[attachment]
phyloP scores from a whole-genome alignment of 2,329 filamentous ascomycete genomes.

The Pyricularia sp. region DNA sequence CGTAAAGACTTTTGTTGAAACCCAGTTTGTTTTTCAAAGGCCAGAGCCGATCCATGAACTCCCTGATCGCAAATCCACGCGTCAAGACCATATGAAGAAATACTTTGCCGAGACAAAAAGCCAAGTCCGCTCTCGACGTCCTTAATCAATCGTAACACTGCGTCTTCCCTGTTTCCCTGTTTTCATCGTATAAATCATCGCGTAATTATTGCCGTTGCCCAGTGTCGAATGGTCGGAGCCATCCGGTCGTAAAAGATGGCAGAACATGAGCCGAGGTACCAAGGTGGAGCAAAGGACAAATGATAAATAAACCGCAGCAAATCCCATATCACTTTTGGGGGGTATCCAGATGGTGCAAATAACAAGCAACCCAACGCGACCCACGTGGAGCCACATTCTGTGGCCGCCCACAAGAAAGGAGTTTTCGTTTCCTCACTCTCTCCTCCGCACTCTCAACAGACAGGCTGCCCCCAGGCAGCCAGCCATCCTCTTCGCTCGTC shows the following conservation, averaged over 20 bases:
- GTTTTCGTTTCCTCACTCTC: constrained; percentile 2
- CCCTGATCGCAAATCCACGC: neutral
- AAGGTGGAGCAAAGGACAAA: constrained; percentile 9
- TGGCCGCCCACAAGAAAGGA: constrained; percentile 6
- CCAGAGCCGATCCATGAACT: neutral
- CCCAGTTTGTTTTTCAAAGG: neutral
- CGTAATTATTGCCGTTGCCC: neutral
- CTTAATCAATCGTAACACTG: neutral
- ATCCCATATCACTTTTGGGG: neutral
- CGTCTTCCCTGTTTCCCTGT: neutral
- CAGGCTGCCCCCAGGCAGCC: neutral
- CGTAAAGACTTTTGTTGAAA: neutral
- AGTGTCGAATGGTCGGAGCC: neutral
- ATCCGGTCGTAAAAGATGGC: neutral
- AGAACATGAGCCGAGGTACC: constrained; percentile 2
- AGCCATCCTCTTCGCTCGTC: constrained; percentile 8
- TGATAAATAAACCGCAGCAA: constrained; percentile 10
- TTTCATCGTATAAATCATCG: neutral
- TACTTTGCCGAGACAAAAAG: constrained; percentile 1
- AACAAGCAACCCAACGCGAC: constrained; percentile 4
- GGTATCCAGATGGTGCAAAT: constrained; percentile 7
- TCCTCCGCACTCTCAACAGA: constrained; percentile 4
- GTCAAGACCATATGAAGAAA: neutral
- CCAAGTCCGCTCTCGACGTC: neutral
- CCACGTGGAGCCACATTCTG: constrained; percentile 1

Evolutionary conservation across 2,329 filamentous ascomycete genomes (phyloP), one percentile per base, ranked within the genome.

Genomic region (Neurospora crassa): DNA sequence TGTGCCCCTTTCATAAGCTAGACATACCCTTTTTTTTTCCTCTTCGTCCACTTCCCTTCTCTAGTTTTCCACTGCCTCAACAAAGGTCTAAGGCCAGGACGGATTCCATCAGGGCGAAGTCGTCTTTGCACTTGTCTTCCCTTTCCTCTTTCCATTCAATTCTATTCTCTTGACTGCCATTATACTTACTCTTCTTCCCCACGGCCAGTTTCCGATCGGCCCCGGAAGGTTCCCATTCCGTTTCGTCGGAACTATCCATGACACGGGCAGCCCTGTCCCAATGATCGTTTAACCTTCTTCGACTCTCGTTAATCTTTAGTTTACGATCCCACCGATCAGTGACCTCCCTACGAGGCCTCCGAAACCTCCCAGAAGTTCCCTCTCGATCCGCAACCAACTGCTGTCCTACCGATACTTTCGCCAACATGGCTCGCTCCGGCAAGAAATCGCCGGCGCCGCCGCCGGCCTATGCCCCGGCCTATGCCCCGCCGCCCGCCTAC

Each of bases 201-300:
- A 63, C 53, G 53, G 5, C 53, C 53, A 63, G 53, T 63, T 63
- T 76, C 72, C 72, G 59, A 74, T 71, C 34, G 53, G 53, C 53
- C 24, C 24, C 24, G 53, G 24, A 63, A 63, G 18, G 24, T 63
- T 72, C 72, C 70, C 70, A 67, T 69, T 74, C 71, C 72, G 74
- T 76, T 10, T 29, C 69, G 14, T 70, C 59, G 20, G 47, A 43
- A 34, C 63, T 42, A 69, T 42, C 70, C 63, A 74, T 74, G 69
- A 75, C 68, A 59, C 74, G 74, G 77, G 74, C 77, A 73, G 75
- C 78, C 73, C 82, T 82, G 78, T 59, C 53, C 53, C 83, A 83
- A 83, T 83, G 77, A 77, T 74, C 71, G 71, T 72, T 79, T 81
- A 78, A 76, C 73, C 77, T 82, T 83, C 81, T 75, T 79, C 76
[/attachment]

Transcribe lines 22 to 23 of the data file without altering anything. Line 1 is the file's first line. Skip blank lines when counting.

- AACAAGCAACCCAACGCGAC: constrained; percentile 4
- GGTATCCAGATGGTGCAAAT: constrained; percentile 7